[Runtime = 4:13 min.] I wanted to include this video within my post, but E&ETV disabled the embed function, so head over to Youtube this jolly Christmas eve to watch a good primer on green skysrapers. With modern skyscrapers, everyone is focused on sustainable, energy-efficient structures. These days, most skyscraper design integrates LEED, as an overlay to the rest of the design process. The video narrative goes through some of the most popular green skyscrapers, such as World Trade Center Complex, Hearst Tower, and Bank of America Tower.
Recently, I blogged about Jennifer Siegal and Office of Mobile Design (OMD) and wanted follow up because I found this video of her Venice, California show house. It’s a short, 2-minute video packed with modern + green information and mentions the following products: Japanese recycled grass board called "Kirei" (Japanese for pretty or beautiful), radiant heating ceiling panels called "People Heaters," the in-wall iPod sound system called iPort, energy-efficient appliances by Sub-zero, a tank-less water heater, and industrial-grade flooring in the bathroom to withstand heavy use. Take a look at some of these products if you’re doing a renovation and enjoy the video if you’re interested in modern + green prefab.
Introducing "Grey to Green." It’s a snippet from the Design: e2 series narrated by Brad Pitt. We need a paradigm shift in the methods we employ to construct US buildings! Watch this video on construction waste and think about the status quo. Did you know that American buildings account for 10% of the world’s energy use? They do.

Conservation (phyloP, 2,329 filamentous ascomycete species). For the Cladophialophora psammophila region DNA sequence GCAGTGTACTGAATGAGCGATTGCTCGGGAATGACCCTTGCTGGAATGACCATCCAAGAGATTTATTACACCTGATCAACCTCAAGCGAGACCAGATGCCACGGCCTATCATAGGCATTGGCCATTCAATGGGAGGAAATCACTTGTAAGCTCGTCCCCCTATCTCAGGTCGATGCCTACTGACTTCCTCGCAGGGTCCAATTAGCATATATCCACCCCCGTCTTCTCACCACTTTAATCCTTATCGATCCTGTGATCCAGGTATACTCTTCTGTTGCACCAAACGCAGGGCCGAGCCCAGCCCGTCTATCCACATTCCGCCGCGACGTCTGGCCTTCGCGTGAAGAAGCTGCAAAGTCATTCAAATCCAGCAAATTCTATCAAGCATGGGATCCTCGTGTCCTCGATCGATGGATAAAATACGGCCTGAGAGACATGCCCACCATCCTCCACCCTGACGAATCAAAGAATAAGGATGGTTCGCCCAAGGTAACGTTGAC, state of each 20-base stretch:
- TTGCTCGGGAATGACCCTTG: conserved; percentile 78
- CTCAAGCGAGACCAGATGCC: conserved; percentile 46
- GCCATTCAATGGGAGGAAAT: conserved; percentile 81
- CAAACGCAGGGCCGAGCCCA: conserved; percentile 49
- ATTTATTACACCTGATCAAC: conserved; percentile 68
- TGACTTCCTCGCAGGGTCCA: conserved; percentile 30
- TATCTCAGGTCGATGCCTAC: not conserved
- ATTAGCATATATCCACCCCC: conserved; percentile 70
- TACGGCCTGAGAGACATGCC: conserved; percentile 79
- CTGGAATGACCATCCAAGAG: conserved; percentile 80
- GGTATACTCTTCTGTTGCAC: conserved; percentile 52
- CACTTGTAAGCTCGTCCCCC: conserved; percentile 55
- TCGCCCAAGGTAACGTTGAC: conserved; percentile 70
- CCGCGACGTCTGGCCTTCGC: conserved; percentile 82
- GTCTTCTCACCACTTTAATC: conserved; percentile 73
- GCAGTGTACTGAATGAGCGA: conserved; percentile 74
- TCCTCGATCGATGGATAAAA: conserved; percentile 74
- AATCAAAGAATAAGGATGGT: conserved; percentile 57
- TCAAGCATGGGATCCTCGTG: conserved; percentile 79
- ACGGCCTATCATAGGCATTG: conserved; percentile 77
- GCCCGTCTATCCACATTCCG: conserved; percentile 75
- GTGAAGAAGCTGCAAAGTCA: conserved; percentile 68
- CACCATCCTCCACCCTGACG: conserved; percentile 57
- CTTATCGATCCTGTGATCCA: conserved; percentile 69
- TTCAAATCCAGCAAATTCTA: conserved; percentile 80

Part of the draw to modern prefab, for me, is that it presents the opportunity to efficiently, and relatively wastelessly, produce attractive, sustainable living spaces. That’s very important. Technology and process innovation can help us quit wasting energy, supplies, and materials, etc. Construction waste is not only damaging the earth, but by continuing on the current path, we’re just throwing money away (both at purchase and trash points). We need to understand the issues and find creative, innovative, positive, and attractive solutions.
This video is extremely informative, and you can order the PBS series DVD from their website for $29.95. The DVD includes all six episodes (The Green Apple, Green for All, The Green Machine, Gray to Green, China: From Red to Green, + Deeper Shades of Green). I can’t catch it on TV, so I’m going to go ahead and purchase it. Really, watch the video and you’ll realize why it looks to be a good series.